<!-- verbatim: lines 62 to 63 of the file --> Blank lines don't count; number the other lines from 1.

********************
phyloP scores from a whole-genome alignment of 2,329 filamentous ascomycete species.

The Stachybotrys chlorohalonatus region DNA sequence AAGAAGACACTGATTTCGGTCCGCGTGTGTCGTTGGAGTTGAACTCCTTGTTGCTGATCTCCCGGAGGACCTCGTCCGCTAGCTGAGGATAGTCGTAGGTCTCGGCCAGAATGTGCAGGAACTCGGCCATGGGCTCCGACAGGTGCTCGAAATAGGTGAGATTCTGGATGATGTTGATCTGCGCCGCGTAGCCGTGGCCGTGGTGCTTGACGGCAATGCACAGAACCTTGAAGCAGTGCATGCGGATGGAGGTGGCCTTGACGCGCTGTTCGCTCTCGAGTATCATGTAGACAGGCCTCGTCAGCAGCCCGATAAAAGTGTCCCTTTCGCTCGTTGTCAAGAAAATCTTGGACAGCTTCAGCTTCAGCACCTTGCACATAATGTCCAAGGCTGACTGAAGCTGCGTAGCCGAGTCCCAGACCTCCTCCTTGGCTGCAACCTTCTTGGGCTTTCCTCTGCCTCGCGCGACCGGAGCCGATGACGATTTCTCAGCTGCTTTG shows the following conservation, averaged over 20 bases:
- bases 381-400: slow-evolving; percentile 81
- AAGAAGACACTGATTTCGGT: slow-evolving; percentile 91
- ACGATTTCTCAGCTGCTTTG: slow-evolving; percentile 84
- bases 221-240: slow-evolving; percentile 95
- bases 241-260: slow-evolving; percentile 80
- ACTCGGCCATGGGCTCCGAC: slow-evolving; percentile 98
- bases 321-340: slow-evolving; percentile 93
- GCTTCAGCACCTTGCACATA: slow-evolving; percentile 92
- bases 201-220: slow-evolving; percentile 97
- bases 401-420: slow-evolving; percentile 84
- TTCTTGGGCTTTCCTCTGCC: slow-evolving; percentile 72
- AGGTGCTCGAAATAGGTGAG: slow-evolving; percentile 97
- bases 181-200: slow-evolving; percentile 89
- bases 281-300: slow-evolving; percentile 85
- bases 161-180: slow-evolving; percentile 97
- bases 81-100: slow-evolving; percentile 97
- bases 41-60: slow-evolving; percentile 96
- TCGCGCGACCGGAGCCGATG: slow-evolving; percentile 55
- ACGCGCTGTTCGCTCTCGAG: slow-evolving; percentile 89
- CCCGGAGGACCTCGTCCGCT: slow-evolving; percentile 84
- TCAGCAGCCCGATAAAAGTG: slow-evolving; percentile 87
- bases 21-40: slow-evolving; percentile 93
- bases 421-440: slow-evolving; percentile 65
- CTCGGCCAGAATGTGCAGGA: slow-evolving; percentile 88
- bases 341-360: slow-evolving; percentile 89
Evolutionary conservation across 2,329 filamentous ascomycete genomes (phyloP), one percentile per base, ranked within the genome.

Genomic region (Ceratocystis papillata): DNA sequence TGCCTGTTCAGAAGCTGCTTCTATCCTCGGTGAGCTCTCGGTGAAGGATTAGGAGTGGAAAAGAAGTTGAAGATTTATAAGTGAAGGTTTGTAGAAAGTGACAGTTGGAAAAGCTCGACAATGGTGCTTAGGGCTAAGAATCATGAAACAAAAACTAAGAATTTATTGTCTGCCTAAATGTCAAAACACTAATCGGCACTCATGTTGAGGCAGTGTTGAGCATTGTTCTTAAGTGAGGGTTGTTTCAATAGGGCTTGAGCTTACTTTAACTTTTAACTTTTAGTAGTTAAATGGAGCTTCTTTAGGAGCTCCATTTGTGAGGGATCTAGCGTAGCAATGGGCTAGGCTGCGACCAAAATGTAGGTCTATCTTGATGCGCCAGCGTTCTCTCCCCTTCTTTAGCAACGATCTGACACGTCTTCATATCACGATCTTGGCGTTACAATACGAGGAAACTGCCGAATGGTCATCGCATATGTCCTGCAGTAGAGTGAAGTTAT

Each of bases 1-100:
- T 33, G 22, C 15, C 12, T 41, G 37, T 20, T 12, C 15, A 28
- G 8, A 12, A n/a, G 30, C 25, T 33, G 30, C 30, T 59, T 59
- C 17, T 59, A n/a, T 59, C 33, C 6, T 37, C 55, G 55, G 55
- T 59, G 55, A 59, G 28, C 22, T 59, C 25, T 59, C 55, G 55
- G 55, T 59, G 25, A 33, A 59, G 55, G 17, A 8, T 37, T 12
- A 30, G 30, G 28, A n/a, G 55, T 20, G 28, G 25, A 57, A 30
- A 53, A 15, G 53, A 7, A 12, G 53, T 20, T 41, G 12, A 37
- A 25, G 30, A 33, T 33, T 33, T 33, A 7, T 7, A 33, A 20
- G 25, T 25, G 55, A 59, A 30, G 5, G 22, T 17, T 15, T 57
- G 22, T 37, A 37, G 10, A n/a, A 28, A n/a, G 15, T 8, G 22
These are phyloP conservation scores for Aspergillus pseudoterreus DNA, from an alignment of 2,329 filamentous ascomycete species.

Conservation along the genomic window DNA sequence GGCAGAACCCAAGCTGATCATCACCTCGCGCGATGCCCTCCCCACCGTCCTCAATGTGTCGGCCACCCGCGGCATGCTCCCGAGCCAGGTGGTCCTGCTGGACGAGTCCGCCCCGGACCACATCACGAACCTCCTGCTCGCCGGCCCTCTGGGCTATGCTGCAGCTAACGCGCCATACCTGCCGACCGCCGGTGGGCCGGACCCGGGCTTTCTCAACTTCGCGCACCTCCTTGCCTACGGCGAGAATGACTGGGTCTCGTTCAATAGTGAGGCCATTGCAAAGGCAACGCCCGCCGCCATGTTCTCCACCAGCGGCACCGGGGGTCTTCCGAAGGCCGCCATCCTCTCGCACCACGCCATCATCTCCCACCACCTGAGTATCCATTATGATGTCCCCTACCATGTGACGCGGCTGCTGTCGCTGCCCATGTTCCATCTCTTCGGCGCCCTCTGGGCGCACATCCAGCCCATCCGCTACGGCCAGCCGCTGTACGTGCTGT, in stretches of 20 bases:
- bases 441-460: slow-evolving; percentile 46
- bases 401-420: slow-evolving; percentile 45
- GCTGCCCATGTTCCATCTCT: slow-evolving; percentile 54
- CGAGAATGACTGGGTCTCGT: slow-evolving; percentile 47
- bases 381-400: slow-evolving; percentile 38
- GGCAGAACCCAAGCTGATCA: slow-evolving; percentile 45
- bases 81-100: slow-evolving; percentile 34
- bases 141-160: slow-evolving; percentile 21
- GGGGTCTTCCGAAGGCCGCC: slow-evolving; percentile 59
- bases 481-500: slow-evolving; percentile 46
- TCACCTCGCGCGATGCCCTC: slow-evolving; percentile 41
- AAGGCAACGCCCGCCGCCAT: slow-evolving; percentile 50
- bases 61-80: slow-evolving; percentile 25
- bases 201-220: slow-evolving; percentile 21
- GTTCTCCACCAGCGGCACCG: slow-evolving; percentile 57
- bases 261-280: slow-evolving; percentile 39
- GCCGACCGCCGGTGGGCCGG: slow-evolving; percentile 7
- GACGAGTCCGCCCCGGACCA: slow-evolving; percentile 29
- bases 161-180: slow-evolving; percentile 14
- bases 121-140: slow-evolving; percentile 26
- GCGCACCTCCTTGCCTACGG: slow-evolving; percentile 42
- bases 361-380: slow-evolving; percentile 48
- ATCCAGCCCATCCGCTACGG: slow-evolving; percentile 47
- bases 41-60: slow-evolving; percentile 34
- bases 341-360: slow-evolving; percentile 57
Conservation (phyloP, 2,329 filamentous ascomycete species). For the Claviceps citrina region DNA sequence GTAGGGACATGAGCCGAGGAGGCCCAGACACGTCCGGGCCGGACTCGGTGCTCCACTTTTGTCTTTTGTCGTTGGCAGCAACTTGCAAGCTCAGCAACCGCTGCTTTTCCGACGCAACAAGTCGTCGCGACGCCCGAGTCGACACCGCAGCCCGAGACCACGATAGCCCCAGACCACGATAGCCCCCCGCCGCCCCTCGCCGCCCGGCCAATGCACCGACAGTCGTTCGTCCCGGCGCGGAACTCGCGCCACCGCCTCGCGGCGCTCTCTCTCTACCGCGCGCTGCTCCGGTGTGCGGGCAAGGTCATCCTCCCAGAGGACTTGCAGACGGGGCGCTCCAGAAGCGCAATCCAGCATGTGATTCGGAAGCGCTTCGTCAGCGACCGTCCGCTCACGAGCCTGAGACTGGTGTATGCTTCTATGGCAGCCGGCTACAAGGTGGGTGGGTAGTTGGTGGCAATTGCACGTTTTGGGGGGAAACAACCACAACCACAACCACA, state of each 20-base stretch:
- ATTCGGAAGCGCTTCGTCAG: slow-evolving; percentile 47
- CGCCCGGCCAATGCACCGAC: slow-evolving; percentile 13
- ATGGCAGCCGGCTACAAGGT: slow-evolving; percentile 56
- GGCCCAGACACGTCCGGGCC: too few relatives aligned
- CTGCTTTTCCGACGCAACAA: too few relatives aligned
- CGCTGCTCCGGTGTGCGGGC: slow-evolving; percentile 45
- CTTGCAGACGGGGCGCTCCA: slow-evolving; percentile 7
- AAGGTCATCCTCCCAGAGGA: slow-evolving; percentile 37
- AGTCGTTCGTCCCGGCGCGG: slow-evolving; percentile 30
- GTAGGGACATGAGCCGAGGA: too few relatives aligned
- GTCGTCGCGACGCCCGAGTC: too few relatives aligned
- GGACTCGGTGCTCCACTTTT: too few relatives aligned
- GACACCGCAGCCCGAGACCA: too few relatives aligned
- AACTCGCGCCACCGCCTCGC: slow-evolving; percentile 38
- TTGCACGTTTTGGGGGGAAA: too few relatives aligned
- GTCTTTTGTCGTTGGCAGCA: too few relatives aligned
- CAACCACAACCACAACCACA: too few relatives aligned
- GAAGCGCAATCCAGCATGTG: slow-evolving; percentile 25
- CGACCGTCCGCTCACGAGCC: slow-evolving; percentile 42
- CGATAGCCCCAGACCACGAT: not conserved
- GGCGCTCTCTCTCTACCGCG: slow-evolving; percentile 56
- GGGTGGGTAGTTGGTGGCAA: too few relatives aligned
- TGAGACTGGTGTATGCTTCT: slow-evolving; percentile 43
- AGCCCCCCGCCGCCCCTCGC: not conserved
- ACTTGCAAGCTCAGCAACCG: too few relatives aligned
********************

- bases 121-140: slow-evolving; percentile 26
- GCGCACCTCCTTGCCTACGG: slow-evolving; percentile 42